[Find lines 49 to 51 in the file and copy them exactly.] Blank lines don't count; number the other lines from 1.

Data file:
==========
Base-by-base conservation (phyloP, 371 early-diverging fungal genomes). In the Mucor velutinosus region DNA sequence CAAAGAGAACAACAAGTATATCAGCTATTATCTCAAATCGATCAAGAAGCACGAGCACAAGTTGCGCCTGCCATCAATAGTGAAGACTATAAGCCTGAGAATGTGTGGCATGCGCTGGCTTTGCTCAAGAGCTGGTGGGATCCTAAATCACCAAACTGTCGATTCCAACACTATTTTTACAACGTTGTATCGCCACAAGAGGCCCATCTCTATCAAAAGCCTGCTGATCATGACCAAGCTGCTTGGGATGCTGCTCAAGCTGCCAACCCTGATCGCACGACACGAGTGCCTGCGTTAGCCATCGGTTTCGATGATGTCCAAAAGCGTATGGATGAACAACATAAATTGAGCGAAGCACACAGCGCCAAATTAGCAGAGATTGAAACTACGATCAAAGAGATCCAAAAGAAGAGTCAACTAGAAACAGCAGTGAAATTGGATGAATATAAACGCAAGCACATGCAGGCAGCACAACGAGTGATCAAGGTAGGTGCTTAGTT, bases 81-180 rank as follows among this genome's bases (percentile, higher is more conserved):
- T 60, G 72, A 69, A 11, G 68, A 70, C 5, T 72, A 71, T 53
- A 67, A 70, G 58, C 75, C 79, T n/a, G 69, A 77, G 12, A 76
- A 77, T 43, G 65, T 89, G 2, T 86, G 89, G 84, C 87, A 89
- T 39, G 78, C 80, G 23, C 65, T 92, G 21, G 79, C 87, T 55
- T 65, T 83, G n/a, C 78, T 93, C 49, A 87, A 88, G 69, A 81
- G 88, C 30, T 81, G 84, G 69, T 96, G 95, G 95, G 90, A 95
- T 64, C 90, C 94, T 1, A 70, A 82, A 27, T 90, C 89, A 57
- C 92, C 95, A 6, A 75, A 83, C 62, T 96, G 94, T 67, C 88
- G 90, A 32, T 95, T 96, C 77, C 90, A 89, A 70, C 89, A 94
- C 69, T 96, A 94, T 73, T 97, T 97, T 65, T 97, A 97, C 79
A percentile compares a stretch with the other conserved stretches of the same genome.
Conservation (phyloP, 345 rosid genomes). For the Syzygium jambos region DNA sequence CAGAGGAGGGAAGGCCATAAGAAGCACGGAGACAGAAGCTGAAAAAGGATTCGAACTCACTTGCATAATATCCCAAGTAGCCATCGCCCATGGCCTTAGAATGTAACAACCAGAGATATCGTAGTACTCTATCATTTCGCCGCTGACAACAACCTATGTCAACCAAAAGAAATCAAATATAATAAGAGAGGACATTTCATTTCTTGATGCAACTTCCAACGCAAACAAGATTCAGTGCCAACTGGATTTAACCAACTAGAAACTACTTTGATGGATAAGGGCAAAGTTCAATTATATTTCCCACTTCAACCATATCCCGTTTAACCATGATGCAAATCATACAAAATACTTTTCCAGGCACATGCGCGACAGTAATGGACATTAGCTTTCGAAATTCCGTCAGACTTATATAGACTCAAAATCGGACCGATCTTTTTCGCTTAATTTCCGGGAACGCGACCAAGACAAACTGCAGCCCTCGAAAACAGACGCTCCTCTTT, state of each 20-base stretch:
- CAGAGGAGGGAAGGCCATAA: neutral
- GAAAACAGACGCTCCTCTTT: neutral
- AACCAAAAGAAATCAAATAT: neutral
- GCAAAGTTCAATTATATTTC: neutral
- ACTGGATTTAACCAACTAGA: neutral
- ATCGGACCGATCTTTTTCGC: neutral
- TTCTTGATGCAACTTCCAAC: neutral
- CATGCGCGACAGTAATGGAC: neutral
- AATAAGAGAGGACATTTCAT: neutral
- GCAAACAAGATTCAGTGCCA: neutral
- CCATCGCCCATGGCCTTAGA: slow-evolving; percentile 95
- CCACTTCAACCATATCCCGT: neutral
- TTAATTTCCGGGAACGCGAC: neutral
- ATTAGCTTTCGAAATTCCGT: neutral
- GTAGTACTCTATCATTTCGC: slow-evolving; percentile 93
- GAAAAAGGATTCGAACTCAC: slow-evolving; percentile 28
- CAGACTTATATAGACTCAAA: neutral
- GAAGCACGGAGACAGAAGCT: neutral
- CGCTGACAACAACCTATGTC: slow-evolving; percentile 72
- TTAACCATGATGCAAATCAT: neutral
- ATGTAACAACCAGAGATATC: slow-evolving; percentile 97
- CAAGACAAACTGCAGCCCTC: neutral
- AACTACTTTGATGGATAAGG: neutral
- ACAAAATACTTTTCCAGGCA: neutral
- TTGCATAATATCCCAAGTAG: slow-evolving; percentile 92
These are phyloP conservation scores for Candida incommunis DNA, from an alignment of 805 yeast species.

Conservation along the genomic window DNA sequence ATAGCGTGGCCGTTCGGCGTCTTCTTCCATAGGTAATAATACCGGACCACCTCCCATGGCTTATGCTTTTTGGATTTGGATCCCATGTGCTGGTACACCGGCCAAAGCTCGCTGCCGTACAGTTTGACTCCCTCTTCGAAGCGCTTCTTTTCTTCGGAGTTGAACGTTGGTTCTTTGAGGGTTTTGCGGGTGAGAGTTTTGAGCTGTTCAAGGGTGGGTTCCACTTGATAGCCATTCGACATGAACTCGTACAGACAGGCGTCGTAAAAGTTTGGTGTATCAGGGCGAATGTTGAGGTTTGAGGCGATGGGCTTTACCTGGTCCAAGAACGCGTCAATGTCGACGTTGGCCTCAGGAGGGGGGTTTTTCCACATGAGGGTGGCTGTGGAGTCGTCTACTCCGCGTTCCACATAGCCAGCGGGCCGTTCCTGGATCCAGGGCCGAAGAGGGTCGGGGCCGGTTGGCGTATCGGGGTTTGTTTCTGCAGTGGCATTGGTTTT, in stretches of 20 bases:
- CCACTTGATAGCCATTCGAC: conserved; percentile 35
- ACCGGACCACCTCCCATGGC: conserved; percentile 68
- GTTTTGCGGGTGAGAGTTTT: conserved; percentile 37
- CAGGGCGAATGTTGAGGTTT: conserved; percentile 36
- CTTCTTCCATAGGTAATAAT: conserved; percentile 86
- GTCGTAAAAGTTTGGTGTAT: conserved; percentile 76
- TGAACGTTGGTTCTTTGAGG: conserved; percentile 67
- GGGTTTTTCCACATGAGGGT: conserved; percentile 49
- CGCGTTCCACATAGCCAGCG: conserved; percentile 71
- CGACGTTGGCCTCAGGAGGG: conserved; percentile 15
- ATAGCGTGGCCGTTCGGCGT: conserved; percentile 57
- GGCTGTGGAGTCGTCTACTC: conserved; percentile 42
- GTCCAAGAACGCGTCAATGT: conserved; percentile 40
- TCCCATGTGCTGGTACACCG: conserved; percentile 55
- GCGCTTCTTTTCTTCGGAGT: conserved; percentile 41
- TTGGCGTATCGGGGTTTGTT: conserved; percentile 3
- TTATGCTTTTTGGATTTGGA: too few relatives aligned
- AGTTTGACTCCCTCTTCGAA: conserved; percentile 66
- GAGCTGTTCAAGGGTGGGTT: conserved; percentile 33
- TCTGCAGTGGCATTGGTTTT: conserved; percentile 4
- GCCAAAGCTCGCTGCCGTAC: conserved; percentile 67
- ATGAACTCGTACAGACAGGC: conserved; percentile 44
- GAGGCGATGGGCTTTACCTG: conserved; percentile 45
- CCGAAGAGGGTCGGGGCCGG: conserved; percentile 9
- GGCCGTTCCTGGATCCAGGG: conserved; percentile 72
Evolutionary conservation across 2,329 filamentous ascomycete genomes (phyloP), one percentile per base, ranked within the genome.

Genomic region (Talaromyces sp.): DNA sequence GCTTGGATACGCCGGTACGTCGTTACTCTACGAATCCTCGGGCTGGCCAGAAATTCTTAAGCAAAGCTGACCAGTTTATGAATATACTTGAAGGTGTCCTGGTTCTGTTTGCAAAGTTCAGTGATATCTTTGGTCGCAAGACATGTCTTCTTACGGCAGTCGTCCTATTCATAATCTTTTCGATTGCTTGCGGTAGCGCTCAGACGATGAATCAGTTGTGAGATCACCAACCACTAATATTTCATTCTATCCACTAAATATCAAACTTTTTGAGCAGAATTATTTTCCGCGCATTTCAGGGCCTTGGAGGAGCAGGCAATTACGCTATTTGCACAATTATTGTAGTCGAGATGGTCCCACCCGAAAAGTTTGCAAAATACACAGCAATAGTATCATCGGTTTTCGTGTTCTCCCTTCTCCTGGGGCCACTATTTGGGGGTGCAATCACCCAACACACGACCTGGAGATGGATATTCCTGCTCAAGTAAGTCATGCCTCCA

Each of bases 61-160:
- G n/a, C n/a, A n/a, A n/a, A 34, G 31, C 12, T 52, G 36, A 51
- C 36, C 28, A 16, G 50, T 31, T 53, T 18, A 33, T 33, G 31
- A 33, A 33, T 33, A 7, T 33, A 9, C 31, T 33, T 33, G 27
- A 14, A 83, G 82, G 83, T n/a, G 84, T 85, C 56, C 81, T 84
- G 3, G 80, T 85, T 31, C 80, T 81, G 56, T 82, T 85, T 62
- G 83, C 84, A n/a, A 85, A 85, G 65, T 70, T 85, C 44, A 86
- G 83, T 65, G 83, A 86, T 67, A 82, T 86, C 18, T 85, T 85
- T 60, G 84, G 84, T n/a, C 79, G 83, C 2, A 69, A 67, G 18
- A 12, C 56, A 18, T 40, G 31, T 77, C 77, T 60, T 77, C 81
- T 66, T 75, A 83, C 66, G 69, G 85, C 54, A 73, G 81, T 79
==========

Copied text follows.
- CGCGTTCCACATAGCCAGCG: conserved; percentile 71
- CGACGTTGGCCTCAGGAGGG: conserved; percentile 15
- ATAGCGTGGCCGTTCGGCGT: conserved; percentile 57